I sat down with the top tiny house experts to ask them a bunch of questions. Today I am sharing their responses to the question: “What do most people get wrong about Tiny Houses?” The folks in this post have built tiny houses, live in tiny houses and teach folks from all over the world about tiny houses, so we are lucky to be able to tap into their brains on these questions.
It’s not about the house. It’s not about fitting all the amenities of your current house into a smaller package. What people don’t understand is that it’s about a very conscious self-reflection and simplification of life, to figure out what is it you really need to be happy and what might just be getting in your way. In my experience of actually living the tiny life, in the end it far more about the people in your life (partners, neighbors, etc) than what your house does and does not include.
They seem to expect that every last convenience of a large home will come along with them, just in a tinier version. A big part of choosing to live tiny is choosing simplicity. This word often seems to be confused with the term convenient. You will not have every last little convenience gadget known to man, there simply isn’t space for that. You must choose a shorter list of what is most important to YOU.
They don’t do the work on themselves first. The truth is that people need to understand themselves deeply before they can move into a tiny house. What ACTUALLY makes you happy? What is your purpose? How do I interact with a consumer culture?
They jump into the build before they have a place to park it, don’t take the time to really design it to suit their actual needs and movements, and often don’t start downsizing before the build, which leaves them in a panic when push finally comes to shove. Downsizing is NOT easy and takes time.
The downsizing never ends. I feel like a lot of people assume you get rid of all your stuff and then move in and you’re good to go when in reality it is a constant, never ending challenge that some are more suited to than others.
Assuming that they have to live tiny in the same way that they see other people doing it. For example- not everyone NEEDS their house to be mobile (on wheels), but this is the norm because it’s what we all see all the time.
It’s not so much about the house. It’s about the lifestyle and making daily choices to be mindful that brings the greatest level of joy.
I don’t think there is a right way or a wrong way to live tiny. Just enjoy yourself and the process. Whatever positive element the lifestyle brings into your life, appreciate that.
I’m not completely sure that there is a wrong way to live tiny. Everyone comes at the lifestyle with different motivations. I do think some people get caught up in the house size rather than the philosophy of simple living that started the movement.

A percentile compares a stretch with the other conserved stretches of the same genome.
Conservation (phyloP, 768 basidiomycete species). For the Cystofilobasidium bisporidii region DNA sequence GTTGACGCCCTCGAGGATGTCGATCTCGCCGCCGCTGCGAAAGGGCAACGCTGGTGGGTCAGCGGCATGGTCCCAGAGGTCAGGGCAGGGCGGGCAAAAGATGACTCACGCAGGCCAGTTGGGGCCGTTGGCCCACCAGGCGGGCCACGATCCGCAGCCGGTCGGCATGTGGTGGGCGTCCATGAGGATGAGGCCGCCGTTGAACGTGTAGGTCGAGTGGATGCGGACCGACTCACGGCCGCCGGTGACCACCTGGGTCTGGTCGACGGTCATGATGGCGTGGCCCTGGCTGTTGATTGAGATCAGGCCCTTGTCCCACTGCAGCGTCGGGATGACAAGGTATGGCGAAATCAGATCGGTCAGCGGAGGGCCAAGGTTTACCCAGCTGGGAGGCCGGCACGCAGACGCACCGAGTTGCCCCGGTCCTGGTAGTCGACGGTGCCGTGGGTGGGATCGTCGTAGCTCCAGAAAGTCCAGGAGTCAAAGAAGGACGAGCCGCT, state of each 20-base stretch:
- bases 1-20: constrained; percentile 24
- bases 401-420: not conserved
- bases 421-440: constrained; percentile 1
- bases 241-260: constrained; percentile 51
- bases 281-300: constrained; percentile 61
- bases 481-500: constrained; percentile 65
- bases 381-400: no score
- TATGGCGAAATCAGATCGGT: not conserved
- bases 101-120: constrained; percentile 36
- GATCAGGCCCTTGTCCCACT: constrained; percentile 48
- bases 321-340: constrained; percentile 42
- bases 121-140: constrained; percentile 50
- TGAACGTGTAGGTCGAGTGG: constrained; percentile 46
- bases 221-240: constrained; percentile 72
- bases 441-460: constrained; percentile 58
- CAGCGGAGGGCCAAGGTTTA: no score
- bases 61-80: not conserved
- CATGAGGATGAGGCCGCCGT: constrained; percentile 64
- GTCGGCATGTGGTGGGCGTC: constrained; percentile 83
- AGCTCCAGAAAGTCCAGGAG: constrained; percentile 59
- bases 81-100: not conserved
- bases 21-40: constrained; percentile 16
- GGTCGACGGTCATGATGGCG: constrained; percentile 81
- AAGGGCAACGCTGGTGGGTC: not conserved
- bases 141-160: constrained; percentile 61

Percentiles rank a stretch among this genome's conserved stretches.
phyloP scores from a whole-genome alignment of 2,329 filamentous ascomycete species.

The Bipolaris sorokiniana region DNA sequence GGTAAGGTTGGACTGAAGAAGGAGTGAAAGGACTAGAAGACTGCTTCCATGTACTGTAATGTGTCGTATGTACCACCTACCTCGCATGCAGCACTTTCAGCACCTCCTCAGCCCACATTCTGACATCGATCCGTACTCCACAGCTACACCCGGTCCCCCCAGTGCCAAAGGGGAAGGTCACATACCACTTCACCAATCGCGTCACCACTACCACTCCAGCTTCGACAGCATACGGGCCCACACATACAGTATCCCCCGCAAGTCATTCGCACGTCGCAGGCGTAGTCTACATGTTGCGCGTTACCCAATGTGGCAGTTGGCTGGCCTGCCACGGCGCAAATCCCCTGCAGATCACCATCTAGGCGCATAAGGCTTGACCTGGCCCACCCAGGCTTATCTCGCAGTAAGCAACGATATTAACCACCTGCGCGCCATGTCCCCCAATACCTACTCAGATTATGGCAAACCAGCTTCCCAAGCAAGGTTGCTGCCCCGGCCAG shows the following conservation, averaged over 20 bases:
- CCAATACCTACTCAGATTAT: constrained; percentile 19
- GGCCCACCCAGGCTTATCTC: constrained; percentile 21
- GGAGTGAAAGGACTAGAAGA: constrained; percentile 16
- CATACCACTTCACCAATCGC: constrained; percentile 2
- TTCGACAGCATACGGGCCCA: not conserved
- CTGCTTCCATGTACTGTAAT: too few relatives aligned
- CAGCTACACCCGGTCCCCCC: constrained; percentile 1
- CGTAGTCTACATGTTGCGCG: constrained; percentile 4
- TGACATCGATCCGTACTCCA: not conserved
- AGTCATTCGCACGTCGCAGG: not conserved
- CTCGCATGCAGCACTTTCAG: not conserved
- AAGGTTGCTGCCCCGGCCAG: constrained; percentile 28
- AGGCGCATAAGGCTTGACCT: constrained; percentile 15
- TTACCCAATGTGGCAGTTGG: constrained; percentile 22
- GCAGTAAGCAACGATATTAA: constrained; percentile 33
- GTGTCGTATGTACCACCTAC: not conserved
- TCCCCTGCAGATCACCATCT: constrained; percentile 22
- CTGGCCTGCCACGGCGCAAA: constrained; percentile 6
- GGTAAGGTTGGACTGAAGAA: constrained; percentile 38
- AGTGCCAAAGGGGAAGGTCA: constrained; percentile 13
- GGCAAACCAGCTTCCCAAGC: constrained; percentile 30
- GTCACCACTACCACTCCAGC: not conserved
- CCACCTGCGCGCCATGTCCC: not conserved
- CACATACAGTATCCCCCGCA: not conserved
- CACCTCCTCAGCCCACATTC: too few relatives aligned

Most people tend to think it is mostly a financially driven decision, which may be true for some folks but I don’t think the majority of tiny house dwellers think of it that way.
Most people have a stereotype of the kind of hipster, millennial tiny houser but really the people that choose to go tiny are a really diverse group.
You don’t have to be a total minimalist to live tiny. The beauty of living in tiny houses is that it can be flexible to fit your needs. I have a separate office space in downtown and another shed on the property for outdoor gear storage. If I wanted more space, I can build another tiny house for additional members of the family.
People focus on the actual square footage as apposed to their specific needs. If a home isn’t right for you and doesn’t suit your needs, the chance of you staying in your tiny house long-term is pretty low.
It’s not the square footage that matters, its the lifestyle that is the most important. 1. Getting rid of the excess and clutter in your life. 2. Living debt free and within your means. 3. Doing a job you love and having the freedom to do the things you enjoy doing.
That it is about square feet. It is not.
A very special thanks to the folks who participated:
- Kent Griswold: tinyhouseblog.com
- Deek Diedricksen: relaxshacks.com
- Alek Lisefski: tiny-project.com
- Ryan Mitchell: TheTinyLife.com (this website)
- Macy Miller: MiniMotives.com
- Ethan Waldman: thetinyhouse.net
- Ella Jenkins: littleyellowdoor.wordpress.com
- Vina Lustado: vinastinyhouse.com
- Gabriella Morrison: TinyHouseBuild.com
- Andrew Odom: tinyrevolution.us
- Jenna Spesard: TinyHouseGiantJourney.com
- Jess and Dan Sullivan: livinginatinyhouse.blogspot.com
- Laura M. LaVoie: 120squarefeet.com
- Steven Harrell: tinyhouselistings.com
- Kristie Wolfe: Kristiewolfe.com
- What else do you think people don’t understand about tiny houses?
- What tips have you learned from others?